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Understanding how guardianships work in Florida

As a resident of Florida who is considering establishing a guardianship over someone else, you may have questions about the process, your responsibilities and related matters.

Maybe you have a minor child in your life, and he or she is inheriting a considerable amount of money and needs someone to oversee the funds. Conversely, perhaps your mother or father is grappling with memory loss or a similar condition that prevents him or her from handling his or her own affairs, and you want to step in and take care of things.

Important factors of a power of attorney

You want to protect your assets, even when you are gone. Thankfully, estate plans are helpful tools for parties to use to designate specific assets and their distribution.

Consider a few essential elements to orchestrate the proper care of your estate, such as the power of attorney. When picking your power of attorney, you should keep in mind a few important things:

4 times when contesting a will probably makes sense

Few family arguments have the potential to explode faster than a discussion about dividing property after a loved one dies. If your family is fortunate, your elderly parent executed a well-written will before death. Still, wills do not always completely resolve family disputes. 

In Florida, probate judges rely on wills to reduce uncertainty and boost efficiency. With a good will, your parent tells you, your siblings and the state how he or she wishes to dispose of personal property, real estate, investments and other items. Of course, not all wills are good.

Personal Reps of an estate: How to defend against a will contest

If you are the personal representative or executor of an estate, you may encounter some obstacles as you assume your role and fulfill your duties. Beneficiaries of the estate may start to doubt the validity of the will, question your authority or squabble amongst one another.

It is vital to be ready for a will contest because estate disputes are always possible. 

Prepare for collection calls when a loved one dies


It is an unfortunate reality that many people these days end up dying with debt. One report published by TIME Magazine found that approximately 73 percent of Americans die with some amount of debt. The average debt a person dies with is over $61,000, which typically comes from someone's mortgage debt. However, it can also come from student loans, auto loans and credit card debt. 

It is a difficult time when a loved one passes away. There will be a lot on your mind, and the last thing you want to deal with is creditors calling you asking about the deceased's debt. While it can be angering to receive these calls, it is important to be ready. You certainly have rights when creditors call, and you should not pay any money you do not have to.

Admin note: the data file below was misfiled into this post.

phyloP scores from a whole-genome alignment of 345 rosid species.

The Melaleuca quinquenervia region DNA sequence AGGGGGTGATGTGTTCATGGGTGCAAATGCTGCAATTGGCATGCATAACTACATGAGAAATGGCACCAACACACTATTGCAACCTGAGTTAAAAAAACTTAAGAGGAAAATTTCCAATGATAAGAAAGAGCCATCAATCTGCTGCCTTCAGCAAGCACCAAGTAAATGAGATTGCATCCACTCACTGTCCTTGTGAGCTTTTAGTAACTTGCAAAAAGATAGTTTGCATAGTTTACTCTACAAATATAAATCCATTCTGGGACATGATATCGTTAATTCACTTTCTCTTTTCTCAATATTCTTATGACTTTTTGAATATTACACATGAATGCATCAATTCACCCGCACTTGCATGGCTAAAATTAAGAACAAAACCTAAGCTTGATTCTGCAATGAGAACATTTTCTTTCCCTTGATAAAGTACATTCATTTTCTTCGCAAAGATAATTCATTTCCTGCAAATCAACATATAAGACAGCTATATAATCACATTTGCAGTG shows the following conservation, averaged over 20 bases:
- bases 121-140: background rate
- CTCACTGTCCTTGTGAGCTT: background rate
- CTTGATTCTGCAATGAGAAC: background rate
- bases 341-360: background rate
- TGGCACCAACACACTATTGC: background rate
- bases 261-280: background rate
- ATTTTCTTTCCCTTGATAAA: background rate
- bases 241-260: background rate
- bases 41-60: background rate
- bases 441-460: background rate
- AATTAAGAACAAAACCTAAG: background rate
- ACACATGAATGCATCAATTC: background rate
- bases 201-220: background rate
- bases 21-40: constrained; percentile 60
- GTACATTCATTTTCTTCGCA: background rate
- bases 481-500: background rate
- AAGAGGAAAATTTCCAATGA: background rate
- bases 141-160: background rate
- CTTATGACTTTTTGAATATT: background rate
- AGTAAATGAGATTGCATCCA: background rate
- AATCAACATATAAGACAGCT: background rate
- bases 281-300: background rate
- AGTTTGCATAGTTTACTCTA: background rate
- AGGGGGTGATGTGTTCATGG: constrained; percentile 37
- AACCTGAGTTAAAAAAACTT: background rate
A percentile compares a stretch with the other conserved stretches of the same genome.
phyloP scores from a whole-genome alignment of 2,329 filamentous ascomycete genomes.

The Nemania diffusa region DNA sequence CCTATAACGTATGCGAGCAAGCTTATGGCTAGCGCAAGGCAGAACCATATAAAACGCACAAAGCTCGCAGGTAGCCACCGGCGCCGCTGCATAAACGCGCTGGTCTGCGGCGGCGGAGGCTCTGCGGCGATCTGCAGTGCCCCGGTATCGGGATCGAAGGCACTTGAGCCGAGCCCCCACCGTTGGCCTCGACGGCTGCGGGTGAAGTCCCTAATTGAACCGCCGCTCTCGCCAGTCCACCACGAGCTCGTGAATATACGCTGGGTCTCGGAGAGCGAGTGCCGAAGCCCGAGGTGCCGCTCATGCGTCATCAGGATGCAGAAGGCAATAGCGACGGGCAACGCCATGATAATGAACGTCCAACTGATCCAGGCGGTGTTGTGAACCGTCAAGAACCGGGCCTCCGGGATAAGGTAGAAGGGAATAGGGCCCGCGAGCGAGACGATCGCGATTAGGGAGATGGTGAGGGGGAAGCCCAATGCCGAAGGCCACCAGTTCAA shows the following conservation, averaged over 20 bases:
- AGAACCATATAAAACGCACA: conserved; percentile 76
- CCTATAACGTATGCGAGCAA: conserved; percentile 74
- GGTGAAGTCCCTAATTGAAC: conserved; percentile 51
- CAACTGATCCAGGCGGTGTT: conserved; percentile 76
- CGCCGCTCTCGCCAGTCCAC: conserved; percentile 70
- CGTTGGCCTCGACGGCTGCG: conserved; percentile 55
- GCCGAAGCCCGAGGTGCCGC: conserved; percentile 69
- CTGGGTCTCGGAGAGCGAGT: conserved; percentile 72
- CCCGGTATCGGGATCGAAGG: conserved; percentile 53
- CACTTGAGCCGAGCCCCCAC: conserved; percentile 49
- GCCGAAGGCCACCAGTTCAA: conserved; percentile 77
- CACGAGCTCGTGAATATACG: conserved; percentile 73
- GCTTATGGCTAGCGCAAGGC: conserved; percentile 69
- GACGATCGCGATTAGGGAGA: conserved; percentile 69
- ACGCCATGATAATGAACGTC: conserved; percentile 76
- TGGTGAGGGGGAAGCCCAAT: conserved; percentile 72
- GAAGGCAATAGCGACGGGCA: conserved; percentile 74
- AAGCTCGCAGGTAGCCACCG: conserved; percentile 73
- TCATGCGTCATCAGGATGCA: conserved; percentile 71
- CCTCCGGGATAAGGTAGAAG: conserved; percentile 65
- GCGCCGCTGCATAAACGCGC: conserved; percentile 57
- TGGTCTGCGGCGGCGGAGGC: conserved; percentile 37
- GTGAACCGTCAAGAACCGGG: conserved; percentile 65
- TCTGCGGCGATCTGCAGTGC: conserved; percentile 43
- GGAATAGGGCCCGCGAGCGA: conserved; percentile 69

3 things you should know about second marriages and wills


Entering into a second marriage is becoming more common in the United States. Whether a second marriage is the result of the death of a spouse or divorce, the rates are on the rise. When it comes to matters of estate planning, things may get tricky when remarriage occurs.

When contemplating tying the knot again, it is critical that you consider what your estate will look like for your spouse and heirs. Subsequent marriages require keen estate planning to keep successors straight during probate. 

Hiding assets in a divorce can have long-term consequences


Couples facing a high-net-worth divorce are already looking at a process that is likely to be long, complex and, perhaps, very public. If one spouse is hiding assets, the risks will outweigh the benefits, and the unintended consequences could stretch far into the future.

More financially sophisticated

Family inheritance talks make some millionaires nervous


Sooner or later the subject of inheritance comes up in wealthy families. Parents become concerned about how inheriting large sums of money affect their children. A sit-down family discussion is not always the best way forward, and some wealthy parents get the point across to their children using more creative means.

An uncomfortable chat

3 common executor mistakes


When your loved one or close confidante entrusts you with taking care of his or her affairs after passing on, you have a serious responsibility on your hands that requires careful consideration and attention to detail. Taking on the role of executor over someone's estate means that you agree to handle certain critical tasks, and making mistakes in your role as executor can have major consequences.

Because so many executors make similar errors, recognizing some common executor mistakes can help you avoid making them yourself. So, what types of errors are today's executors making?

Review this checklist before signing a business contract


The contract is one of the most important building blocks of a successful business. It is a part of almost all business relationships, so undoubtedly you will be signing many as you grow your company.

Because contracts are so standard, or maybe simply because you are inexperienced, you may not put as much effort as you should into reviewing them before signing. Not being thorough can land you in trouble should you or the other party breach the terms of the agreement due to lack of understanding.

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